Todd: So he’s got, like, this whole survivalist fantasy, you know, worked up in you and then introduces these despair characters, which then devolves into this Lord of the Flies type situation where Right. You know, part of our survivalist fantasy is this thought that we can all band together, You know? And we can beat this outside force or that even though we might have our differences when we’re faced with a common enemy, We see it in literature all the time, but, you know, Romero does it here too where he just breaks that down and, destroys it. You know, he set up this this this fantasy, and then he’s shown you, why it’s ultimately fantasy.

Craig: Right. Yeah. Oh, gosh. And and you mentioned Barbara tells that story. Play that clip because it’s so funny.

Clip: We came to put a wreath on my father’s grave, Johnny, And he said, can I have some candy, Barbara? We didn’t have any. And he said, oh, it’s late. Why did we start so late? And I said, Johnny, if you’d gotten up earlier, we wouldn’t be late. Johnny asked me if I were afraid, and I said, I’m not afraid, Johnny. And then this man started walking up the road. He came slowly, And Johnny kept teasing me and saying, he’s coming to get you, Barbara. And I laughed at him and said, Johnny, stop And then Johnny ran away. And I I went up to this man, and I was going to apologize.

Craig: Why don’t you just keep calm?

Clip: And I looked up, and I said, good eve.

Clip: And he grabbed me. He grabbed me, and he ripped at me. He helped me, and he ripped at my clothes.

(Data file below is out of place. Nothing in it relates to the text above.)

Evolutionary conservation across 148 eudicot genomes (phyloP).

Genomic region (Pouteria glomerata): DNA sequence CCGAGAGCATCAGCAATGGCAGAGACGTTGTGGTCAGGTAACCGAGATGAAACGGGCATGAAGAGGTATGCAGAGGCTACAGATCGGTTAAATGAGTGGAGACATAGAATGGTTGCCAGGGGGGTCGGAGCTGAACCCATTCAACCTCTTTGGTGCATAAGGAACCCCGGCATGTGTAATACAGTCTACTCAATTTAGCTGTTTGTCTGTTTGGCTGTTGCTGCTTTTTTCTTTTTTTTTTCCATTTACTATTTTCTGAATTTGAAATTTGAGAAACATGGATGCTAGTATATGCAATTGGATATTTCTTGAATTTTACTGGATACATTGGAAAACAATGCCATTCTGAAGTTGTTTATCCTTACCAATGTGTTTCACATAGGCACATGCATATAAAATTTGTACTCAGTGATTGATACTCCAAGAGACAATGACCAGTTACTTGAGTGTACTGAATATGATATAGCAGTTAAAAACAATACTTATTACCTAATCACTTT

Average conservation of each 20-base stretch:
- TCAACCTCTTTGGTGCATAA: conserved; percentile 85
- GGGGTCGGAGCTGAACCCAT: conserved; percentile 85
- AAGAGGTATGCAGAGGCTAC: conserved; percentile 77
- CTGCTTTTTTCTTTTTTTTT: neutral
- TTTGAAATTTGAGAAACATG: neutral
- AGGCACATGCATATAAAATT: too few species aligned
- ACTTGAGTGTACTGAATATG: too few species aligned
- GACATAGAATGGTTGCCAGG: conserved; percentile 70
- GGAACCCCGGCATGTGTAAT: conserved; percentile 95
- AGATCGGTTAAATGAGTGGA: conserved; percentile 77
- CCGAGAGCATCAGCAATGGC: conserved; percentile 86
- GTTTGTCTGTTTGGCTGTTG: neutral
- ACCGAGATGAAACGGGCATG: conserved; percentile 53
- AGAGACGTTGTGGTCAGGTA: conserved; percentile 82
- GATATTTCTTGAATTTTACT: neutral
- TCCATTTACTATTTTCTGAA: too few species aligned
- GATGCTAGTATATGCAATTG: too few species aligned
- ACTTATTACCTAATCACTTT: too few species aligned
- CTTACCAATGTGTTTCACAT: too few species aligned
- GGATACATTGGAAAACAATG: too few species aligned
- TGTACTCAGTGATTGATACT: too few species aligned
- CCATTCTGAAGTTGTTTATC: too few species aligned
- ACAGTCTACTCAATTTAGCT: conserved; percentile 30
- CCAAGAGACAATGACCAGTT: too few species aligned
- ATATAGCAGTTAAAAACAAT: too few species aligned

Craig: I think you should just calm down. Oh,

Clip: I screamed, Johnny. Johnny, help me. Oh, help me. And he wouldn’t let me go. You rip

Craig: It it’s so funny and and so Pathetic, but again, as I mentioned earlier, a lot of this was ad libbed and that was one, this was one of the parts that was ad libbed, you know, Romero just told her, You’ve gotta tell the story of what happened to you in the cemetery. And she she rolls it out in such, I mean, it seems stupid, but honestly, this woman was traumatized. She probably is in shock, and we’re Crapping on her as a character, which I think is fair because she is such a weak character, but she plays the actress, Judith O’Day plays it really well. I mean it’s really believable. Yeah, you don’t particularly like her as a character But she plays it in a really believable way, so I’ve got to at least give her credit for that. You do wanna slap her around, And at one point, Ben does. Yeah. She she slaps she’s hysterical, And she slaps him, I think, and he just punches her out.